The Instigator
libertarian
Pro (for)
Losing
6 Points
The Contender
Lightkeeper
Con (against)
Winning
11 Points

Civil unions are unconstitutional and therefore no substitute for the legalisation of gay marriage.

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Voting Style: Open Point System: 7 Point
Started: 10/4/2008 Category: Society
Updated: 8 years ago Status: Voting Period
Viewed: 2,884 times Debate No: 5634
Debate Rounds (3)
Comments (3)
Votes (3)

 

libertarian

Pro

1. The 14th amendment of the Constitution states that "no state shall deny equal protection under the laws." This means that gay couples and straight couples are supposed to be teated equally, but the law is not the case. One is called marriage. One is called a civil union.

2. The Supreme Court case, Loving vs. Virginia, states that "MARRIAGE" is a "civil right." This case was referring to interracial marriage in the 60s. But there is a direct and obvious parallel.

3. The Supreme Court case, Brown vs. Board of Education showed that seperate is not equal. Civil unions are seperate and therefore unequal.

4. It is unfair and illogical that gay marriage not be legalized. Civil unions do not suffice.

5. Socially, they are unequal. To say "we ar married" is better than to say "we are civilly united." And there is no reason gay couple have to suffer this difference.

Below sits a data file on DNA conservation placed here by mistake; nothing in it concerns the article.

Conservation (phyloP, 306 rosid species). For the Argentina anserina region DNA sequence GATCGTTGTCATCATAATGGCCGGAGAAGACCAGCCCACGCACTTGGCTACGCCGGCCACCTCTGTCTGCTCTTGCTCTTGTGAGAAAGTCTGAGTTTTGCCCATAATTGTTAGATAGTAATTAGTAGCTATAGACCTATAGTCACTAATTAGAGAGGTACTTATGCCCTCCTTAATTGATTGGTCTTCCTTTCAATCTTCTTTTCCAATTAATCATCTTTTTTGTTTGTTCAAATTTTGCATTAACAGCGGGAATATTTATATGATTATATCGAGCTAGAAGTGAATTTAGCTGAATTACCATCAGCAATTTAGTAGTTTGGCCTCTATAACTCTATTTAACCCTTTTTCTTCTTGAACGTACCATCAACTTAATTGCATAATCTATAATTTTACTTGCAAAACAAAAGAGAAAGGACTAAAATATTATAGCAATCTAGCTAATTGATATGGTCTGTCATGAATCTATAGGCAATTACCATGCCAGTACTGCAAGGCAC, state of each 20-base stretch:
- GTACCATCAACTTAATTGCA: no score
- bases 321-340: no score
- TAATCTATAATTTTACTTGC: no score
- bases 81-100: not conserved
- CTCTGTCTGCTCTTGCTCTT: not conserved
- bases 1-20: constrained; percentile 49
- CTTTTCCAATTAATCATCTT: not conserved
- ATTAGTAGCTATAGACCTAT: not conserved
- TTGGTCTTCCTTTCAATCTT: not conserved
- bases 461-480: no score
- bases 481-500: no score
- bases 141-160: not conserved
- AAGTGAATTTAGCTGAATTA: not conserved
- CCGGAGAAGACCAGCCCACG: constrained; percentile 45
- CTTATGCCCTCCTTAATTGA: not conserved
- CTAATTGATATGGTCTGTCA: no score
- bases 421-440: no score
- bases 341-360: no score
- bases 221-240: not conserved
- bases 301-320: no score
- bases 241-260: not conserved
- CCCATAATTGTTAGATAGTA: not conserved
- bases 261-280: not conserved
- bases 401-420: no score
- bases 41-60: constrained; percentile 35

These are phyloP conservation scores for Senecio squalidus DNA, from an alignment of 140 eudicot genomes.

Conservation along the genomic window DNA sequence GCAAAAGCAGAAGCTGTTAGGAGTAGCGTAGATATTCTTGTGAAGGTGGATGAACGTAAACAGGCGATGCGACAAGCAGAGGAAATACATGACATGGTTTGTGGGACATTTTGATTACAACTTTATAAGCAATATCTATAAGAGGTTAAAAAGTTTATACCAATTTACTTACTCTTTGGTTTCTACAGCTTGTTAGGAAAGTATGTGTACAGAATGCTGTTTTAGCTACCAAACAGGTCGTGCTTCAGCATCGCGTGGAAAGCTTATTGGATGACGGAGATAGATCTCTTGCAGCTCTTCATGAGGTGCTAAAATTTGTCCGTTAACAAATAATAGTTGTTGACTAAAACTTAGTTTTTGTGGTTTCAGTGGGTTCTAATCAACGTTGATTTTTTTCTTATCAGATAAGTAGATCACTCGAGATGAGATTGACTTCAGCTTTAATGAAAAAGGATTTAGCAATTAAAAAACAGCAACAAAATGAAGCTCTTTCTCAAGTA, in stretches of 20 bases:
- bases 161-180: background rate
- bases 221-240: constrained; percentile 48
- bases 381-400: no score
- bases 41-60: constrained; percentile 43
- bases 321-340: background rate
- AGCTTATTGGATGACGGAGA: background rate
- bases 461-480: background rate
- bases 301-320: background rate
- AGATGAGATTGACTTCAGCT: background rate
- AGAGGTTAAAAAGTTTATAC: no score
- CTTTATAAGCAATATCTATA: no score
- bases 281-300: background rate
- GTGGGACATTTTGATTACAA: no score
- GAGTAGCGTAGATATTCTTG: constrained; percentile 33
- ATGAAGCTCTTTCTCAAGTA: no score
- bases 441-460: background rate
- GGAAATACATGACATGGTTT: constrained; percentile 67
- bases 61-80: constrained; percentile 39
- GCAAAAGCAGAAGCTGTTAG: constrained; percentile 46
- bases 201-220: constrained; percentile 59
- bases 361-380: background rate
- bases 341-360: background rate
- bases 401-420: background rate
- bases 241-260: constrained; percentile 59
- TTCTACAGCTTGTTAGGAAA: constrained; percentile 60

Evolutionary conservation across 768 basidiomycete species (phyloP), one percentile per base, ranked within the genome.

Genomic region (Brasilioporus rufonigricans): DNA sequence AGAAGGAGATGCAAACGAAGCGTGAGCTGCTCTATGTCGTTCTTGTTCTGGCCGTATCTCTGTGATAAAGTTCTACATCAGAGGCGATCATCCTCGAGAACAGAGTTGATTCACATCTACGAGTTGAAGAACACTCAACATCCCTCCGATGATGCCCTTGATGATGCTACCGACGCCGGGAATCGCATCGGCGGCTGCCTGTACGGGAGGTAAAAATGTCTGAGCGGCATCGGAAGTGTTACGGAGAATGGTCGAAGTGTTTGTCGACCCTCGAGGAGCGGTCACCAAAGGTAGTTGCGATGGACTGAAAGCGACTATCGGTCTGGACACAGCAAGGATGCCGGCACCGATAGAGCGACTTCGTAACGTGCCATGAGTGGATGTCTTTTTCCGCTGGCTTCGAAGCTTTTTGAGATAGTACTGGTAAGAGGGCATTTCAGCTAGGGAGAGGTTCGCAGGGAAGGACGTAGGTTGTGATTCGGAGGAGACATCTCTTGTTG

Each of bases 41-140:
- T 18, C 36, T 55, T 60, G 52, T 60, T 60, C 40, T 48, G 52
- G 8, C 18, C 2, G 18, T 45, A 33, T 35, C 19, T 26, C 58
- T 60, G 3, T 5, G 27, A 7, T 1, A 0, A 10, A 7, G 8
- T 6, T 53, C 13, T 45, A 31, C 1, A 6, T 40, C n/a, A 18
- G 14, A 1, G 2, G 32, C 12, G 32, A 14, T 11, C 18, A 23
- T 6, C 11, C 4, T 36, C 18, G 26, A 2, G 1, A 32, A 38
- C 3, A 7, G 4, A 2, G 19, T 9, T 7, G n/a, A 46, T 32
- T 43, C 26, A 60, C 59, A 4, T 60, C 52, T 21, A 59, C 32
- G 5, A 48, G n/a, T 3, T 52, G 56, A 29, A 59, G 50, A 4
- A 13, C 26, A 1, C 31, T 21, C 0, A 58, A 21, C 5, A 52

6. Civil unions only create a second class form of married people, which is obvious and a hindrance to social progression. The New Jersey Civil Union Review Commission agrees with this. http://www.indegayforum.org...

7. Other states and countries are less likely to recognize a civil union.

8. There are 2,385 civil union couples in New Jersey the New York Times says 568 couples told Garden State Equality that they have not been protected equally under civil union law. If my math is right, that is 24%. A quarter. This is unacceptable and certainly unequal. However, in Massachusetts, marriage for gay people has worked, because separate is never equal.
http://www.indegayforum.org...

Vote PRO because equal protection is an American value that is in our Declaration of Independence, our constitution, and the words "Equal Justuce Under Law" are scribed on the front of our Supreme Court building.